Josh: Our Kickstarter campaign and video was our first big community push. We used that video almost as our proof-of-concept, to get people excited about the project and get some good local press. The biggest thing, though, was the trailer. When the trailer came out, that’s when the buzz really started building in the Bay Area and beyond. More national press called, and people started paying more attention. The final thing was that even though this was a web series, we wanted to have a live premiere in Oakland. So we rented the biggest theater in town, the historic Grand Lake Theater, hoping that at least our friends and family would come out. Instead, it turned into a huge event, with 1,000 people coming on opening night over two sold-out shows. Honestly, that shit blew our minds. We thought everyone would just watch it online, but hey, I guess the big screen and that $7 popcorn is still too good to pass up.

How did you build up your facebook page? Do you have an email list? How did you grow that?

Yvan: The trailer. Honestly, that was the key. We did other things, of course, like post photos and videos during production, share content about Oakland and the political issues in the show, hype up the actors and musicians who contributed — but really, it was the trailer that made all our social media pages start to pop. We built an email list off our Kickstarter, the premiere, and our community partners. Social media is flashier, but email still gets the job done in the end.

What are the inherent challenges of episodic versus feature-length releases?

Yvan: Grabbing people’s attention and holding on to it is the ultimate challenge when thinking about episodic content as opposed to feature-length projects. With a feature, once an audience is watching, they are prepared for the long haul, whereas for us we have to create interest seven different times. This means that for a web series you have to think about engagement and promotion strategies in the writers room. The writing and storytelling has to have the specific audience in mind a lot more than in features.

How did you come to the decision to release season one the way you did?

Josh: The show is seven episodes, 8–10 minutes each. We went back and forth between releasing it all at once (Netflix style), or dropping one episode per week like traditional television. In the end, we decided to launch it all at once because we thought more people would watch it that way, and honestly, the show gets better the more you watch. That’s how people watch shows these days, especially our generation. Binge or be binged.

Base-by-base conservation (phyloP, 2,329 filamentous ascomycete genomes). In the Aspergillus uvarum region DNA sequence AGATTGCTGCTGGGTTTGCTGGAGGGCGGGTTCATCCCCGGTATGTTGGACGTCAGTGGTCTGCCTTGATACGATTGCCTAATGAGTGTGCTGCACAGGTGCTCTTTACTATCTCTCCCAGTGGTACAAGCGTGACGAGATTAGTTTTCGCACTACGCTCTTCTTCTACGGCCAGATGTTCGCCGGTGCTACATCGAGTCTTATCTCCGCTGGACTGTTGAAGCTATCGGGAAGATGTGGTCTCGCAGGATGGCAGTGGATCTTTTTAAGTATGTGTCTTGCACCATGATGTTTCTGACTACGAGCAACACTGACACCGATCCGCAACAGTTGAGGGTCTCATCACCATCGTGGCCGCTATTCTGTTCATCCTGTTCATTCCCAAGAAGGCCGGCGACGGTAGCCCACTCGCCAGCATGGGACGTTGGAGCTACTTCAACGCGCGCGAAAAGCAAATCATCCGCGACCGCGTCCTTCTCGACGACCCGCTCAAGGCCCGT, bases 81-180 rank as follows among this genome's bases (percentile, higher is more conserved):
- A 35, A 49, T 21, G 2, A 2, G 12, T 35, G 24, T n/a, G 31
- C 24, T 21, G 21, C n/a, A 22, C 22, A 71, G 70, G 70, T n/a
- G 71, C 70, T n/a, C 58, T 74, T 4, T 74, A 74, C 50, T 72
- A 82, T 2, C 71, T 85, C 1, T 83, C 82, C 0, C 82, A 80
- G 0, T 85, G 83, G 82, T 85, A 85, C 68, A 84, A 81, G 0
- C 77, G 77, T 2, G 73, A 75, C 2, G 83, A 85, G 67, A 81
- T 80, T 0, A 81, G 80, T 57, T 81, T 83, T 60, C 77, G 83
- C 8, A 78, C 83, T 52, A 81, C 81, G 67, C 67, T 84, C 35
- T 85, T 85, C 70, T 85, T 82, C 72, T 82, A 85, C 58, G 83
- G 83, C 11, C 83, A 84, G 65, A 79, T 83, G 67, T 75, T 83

Photo credit: Danny Telles

Can you talk about some of the grassroots marketing/audience building you did?

Josh: We gave free VIP tickets to the Oakland premiere to 50 community organizations (many of whom are sister groups to our producer Movement Generation), and asked that in return they help publicize the show. Having cameos like W. Kamau Bell (who just won an Emmy) and title music from Fantastic Negrito (who just won a Grammy) didn’t hurt either.

Did you do any traditional marketing? Hire a publicist? Paid ads?

Josh: We had a part-time PR team that was helpful in the early stages. We had a very small budget for Facebook ads. But honestly, most our reach was through organic networking and online word of mouth.

What kind of response have you received to your show?

Yvan: Amazing. People are watching and sharing and posting ridiculous comments on the show’s page online. We’ve done standing-room-only screenings in New York, D.C., Boston, Chicago and Detroit — hundreds of people coming out to watch the show despite this being a web series that is available for free online! Really though, the response from local people here in the Bay is what has been most gratifying to me. Hearing how real Oakland folks identify with the show, what scene made them laugh, what scene made them want to fight somebody…that’s the heart right there.

Plans for season two?

Josh: We’re writing right now! Sorry, no spoilers!

What’s on your to-do list for the show?

Yvan: Get Marshawn Lynch in season two.

Josh: Agreed. Oh, and Too Short.

What’s the pipe dream for the show? Conversely, what would you be happy/content with?

Josh: We’d love to work with people who really believe in it — take it to the next level. We’re having some conversations now, and we’ll see how those go. But even if that doesn’t happen, we’re going to keep making it happen ourselves. That’s just what we do.

Finally, how can people see it and contact you?

Yvan: The entire first season is available online at TheNorthPoleShow.com. People can hit us up on Twitter, Instagram, or email at thenorthpoleshow@gmail.com.

Holler! For more information about our department or the Creative Distribution Fellowship, please contact: creativedistribution@sundance.org.

Sundance Institute

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We find, love and share the best independent culture in the world. www.sundance.org